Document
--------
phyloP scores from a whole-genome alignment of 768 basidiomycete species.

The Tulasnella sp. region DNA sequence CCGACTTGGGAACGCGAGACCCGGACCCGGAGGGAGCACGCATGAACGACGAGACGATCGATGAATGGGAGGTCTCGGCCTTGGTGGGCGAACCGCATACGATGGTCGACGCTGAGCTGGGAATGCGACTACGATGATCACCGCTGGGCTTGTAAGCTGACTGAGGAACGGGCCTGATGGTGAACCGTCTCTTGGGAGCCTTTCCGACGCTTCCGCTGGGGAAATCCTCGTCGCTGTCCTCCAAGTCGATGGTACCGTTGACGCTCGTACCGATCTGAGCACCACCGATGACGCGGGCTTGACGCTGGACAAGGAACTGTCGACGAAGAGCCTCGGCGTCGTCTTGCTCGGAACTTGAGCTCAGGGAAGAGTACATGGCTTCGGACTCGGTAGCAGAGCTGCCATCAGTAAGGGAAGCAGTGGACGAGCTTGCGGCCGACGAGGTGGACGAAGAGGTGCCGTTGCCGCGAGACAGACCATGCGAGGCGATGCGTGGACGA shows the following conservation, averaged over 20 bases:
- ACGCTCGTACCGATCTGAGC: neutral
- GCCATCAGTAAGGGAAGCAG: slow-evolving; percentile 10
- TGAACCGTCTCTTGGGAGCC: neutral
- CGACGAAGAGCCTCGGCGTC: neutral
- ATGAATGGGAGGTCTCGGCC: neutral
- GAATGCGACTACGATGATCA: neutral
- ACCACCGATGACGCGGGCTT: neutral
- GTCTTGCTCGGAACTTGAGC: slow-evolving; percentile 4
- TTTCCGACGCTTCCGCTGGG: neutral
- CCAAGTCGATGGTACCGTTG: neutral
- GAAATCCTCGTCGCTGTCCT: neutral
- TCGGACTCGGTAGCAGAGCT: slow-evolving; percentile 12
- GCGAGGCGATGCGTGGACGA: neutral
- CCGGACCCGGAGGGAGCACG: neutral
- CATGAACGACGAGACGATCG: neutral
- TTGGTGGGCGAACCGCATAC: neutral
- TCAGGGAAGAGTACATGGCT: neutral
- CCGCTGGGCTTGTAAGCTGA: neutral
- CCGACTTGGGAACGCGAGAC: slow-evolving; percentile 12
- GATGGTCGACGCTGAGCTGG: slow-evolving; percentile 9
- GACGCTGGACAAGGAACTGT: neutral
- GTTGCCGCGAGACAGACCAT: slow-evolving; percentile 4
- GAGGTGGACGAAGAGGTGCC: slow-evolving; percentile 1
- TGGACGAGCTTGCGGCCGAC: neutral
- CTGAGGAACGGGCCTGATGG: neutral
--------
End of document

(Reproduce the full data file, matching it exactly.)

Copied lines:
phyloP scores from a whole-genome alignment of 768 basidiomycete species.

The Tulasnella sp. region DNA sequence CCGACTTGGGAACGCGAGACCCGGACCCGGAGGGAGCACGCATGAACGACGAGACGATCGATGAATGGGAGGTCTCGGCCTTGGTGGGCGAACCGCATACGATGGTCGACGCTGAGCTGGGAATGCGACTACGATGATCACCGCTGGGCTTGTAAGCTGACTGAGGAACGGGCCTGATGGTGAACCGTCTCTTGGGAGCCTTTCCGACGCTTCCGCTGGGGAAATCCTCGTCGCTGTCCTCCAAGTCGATGGTACCGTTGACGCTCGTACCGATCTGAGCACCACCGATGACGCGGGCTTGACGCTGGACAAGGAACTGTCGACGAAGAGCCTCGGCGTCGTCTTGCTCGGAACTTGAGCTCAGGGAAGAGTACATGGCTTCGGACTCGGTAGCAGAGCTGCCATCAGTAAGGGAAGCAGTGGACGAGCTTGCGGCCGACGAGGTGGACGAAGAGGTGCCGTTGCCGCGAGACAGACCATGCGAGGCGATGCGTGGACGA shows the following conservation, averaged over 20 bases:
- ACGCTCGTACCGATCTGAGC: neutral
- GCCATCAGTAAGGGAAGCAG: slow-evolving; percentile 10
- TGAACCGTCTCTTGGGAGCC: neutral
- CGACGAAGAGCCTCGGCGTC: neutral
- ATGAATGGGAGGTCTCGGCC: neutral
- GAATGCGACTACGATGATCA: neutral
- ACCACCGATGACGCGGGCTT: neutral
- GTCTTGCTCGGAACTTGAGC: slow-evolving; percentile 4
- TTTCCGACGCTTCCGCTGGG: neutral
- CCAAGTCGATGGTACCGTTG: neutral
- GAAATCCTCGTCGCTGTCCT: neutral
- TCGGACTCGGTAGCAGAGCT: slow-evolving; percentile 12
- GCGAGGCGATGCGTGGACGA: neutral
- CCGGACCCGGAGGGAGCACG: neutral
- CATGAACGACGAGACGATCG: neutral
- TTGGTGGGCGAACCGCATAC: neutral
- TCAGGGAAGAGTACATGGCT: neutral
- CCGCTGGGCTTGTAAGCTGA: neutral
- CCGACTTGGGAACGCGAGAC: slow-evolving; percentile 12
- GATGGTCGACGCTGAGCTGG: slow-evolving; percentile 9
- GACGCTGGACAAGGAACTGT: neutral
- GTTGCCGCGAGACAGACCAT: slow-evolving; percentile 4
- GAGGTGGACGAAGAGGTGCC: slow-evolving; percentile 1
- TGGACGAGCTTGCGGCCGAC: neutral
- CTGAGGAACGGGCCTGATGG: neutral